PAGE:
Devoted to diagnostic and interventional spine imaging and therapeutics


A Case of Osseous Sarcoidosis of the Lumbar Spine 2008

General Spine

Christopher P Petrie, DC,
Jean-Nicolas Poirier, DC, DACBR, Non ASSR Member

Excerpta Extraordinaire


We present an educational retrospective case study of a patient suffering from chronic low back pain and lumbar spine vertebral sarcoidosis.

A 64 year-old male presented with chronic low back pain with radiation down the left leg to the calf. He rated his pain level at 10/10. He had severe ambulatory limitations and complained that he could not sit. A plain film radiographic examination demonstrated extensive degenerative changes at the vertebral endplates, discs and facet joints predominantly in the lower lumbar spine. No destructive osseous lesions were seen involving the lumbar vertebrae. A disc herniation was clinically suspected at L5-S1. A period of conservative treatment failed to resolve the patient's symptoms, and a magnetic resonance imaging (MRI) evaluation of the lumbar spine was recommended to evaluate the lumbosacral disc changes. Multiple lesions ranging from 4mm to 2cm in largest diameter were seen scattered throughout the vertebral bodies from L1-S2. The lesions appeared sharply delineated and demonstrated homogeneous low signal intensity on T1 and T2- weighted sequences. Conversely, two small lesions involving L4 and L5 demonstrated high signal intensity on fluid-sensitive sequences. A small rim of high signal intensity was also seen on T2-weighted sequences incompletely surrounding the largest lesions at L3 and L4. There was no evidence of pathological fracture or soft tissue or epidural extension of the disease. A large disc bulge was seen at L5-S1, accompanied by advanced facet arthrosis and ligamentum flavum hypertrophy, leading to spinal canal stenosis and bilateral neural foraminal encroachment. Fat suppression and contrast-enhanced sequences were not performed.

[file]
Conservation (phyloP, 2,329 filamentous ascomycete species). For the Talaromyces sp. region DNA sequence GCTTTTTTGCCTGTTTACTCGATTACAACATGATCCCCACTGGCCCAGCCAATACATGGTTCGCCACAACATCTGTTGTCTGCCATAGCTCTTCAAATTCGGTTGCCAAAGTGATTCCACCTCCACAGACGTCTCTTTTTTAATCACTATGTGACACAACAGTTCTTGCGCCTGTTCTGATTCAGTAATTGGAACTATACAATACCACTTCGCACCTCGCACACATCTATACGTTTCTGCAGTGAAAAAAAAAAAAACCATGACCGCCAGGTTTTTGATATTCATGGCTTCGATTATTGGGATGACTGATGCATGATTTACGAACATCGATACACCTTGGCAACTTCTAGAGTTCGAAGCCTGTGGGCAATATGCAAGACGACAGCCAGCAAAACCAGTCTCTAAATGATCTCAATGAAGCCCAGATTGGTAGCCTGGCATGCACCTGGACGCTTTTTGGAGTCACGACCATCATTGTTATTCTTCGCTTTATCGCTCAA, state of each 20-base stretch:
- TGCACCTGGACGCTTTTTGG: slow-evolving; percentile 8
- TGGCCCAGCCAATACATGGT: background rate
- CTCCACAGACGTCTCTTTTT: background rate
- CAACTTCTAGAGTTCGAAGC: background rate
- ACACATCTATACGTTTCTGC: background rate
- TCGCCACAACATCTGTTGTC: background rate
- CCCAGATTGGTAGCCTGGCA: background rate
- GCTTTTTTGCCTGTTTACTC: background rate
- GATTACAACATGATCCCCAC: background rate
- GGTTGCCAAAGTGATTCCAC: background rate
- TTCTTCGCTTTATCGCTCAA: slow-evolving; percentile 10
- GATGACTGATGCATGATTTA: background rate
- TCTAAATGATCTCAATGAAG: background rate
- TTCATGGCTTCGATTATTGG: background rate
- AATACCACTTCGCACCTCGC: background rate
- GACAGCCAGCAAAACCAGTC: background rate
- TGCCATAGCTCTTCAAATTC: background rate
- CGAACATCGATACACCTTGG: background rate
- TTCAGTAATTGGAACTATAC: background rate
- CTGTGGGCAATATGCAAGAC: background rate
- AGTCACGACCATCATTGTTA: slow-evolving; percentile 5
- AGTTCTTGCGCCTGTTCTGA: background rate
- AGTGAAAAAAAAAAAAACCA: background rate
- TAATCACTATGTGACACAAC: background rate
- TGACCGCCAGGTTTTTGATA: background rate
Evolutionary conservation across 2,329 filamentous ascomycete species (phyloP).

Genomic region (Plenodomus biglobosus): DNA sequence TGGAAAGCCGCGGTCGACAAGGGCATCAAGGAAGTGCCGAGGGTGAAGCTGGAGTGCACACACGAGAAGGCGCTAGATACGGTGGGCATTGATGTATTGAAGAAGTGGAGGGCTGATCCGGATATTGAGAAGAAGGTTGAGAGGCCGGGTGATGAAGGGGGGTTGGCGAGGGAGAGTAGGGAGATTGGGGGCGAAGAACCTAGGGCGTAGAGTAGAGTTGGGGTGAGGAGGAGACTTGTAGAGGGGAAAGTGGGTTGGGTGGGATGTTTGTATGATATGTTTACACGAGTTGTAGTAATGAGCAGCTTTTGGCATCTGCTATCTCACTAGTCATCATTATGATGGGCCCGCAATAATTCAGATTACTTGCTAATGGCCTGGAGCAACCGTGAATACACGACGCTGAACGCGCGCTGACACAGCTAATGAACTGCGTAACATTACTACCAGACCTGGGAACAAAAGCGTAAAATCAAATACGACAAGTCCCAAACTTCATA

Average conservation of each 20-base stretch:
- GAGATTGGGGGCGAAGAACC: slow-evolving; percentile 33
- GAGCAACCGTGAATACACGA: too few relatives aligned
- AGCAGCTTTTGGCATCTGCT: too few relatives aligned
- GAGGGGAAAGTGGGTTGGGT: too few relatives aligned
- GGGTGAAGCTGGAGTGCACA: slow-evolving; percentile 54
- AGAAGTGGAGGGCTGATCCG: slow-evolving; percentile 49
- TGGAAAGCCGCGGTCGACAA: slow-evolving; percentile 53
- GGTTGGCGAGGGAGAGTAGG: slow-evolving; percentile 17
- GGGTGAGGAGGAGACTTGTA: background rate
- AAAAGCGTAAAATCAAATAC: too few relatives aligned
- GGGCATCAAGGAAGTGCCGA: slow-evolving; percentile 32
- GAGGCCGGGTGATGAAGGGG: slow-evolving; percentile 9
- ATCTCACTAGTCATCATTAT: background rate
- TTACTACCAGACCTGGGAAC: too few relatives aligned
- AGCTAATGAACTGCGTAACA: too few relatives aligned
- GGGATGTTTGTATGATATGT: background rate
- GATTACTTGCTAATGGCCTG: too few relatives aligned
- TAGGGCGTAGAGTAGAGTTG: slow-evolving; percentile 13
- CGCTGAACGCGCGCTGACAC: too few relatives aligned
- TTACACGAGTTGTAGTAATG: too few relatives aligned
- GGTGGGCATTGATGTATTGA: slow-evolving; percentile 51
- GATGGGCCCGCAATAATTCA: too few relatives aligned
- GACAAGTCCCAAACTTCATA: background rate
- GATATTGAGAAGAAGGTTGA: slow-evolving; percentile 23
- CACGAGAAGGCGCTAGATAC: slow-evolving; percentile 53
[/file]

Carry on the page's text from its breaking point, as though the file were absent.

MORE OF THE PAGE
A biopsy sample of the lesions revealed the presence of a noncaseating granulomatous disease. The patient was diagnosed with vertebral sarcoidosis. A chest radiographic examination failed to demonstrate any mediastinal or pulmonary involvement of the disease. The patient denied treatment for sarcoidosis and no follow-up MRI examination was performed. He continued a period of conservative care that eventually improved his low back pain. The true etiology of the pain (mechanical low back vs. osseous sarcoidosis) was never established.

This unusual case of provided an opportunity to learn more about the clinical and imaging presentation of vertebral sarcoidosis, a rare and usually painful condition. The imaging findings are variable and nonspecific and may simulate metastatic disease. Biopsy is required for accurate diagnosis.


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This case was previously presented at the American College of Chiropractic Radiology (ACCR) 2007 Annual Workshop, October 17-20 in Denver, CO.